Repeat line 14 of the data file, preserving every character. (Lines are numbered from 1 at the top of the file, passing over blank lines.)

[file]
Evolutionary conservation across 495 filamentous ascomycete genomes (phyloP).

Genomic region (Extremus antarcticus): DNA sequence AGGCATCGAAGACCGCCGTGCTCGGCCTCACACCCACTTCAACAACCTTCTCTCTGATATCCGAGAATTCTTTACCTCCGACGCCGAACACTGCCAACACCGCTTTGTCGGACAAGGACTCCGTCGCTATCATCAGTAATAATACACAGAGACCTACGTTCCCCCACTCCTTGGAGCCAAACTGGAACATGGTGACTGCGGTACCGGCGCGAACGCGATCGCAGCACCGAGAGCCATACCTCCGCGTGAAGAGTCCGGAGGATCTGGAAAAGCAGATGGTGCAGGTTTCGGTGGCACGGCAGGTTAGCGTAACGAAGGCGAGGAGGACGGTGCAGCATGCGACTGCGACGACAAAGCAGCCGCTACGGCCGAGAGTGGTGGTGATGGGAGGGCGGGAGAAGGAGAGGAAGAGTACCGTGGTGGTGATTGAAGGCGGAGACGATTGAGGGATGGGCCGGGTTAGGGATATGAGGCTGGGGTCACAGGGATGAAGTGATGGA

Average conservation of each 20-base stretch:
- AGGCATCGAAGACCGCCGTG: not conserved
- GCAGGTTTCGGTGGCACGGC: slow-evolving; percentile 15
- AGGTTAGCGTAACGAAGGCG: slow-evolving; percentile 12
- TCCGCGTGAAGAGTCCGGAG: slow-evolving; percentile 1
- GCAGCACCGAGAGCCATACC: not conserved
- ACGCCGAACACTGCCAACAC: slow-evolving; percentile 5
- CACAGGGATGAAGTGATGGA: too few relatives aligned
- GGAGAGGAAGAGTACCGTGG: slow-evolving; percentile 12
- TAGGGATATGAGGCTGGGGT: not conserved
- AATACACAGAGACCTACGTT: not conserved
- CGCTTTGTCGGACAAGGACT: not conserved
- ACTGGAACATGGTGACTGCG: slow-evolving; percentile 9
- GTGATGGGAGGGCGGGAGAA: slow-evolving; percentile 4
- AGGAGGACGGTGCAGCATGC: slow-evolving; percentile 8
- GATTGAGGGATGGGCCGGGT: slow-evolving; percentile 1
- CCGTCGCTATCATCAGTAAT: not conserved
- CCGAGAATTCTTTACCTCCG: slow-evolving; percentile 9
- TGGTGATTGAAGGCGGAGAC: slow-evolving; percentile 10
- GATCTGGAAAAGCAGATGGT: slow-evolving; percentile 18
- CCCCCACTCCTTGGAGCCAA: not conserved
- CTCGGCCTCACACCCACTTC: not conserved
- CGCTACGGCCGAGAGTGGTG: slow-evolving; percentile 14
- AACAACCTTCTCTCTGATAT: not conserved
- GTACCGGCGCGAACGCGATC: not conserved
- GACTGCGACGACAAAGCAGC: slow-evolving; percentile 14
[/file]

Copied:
- CGCTTTGTCGGACAAGGACT: not conserved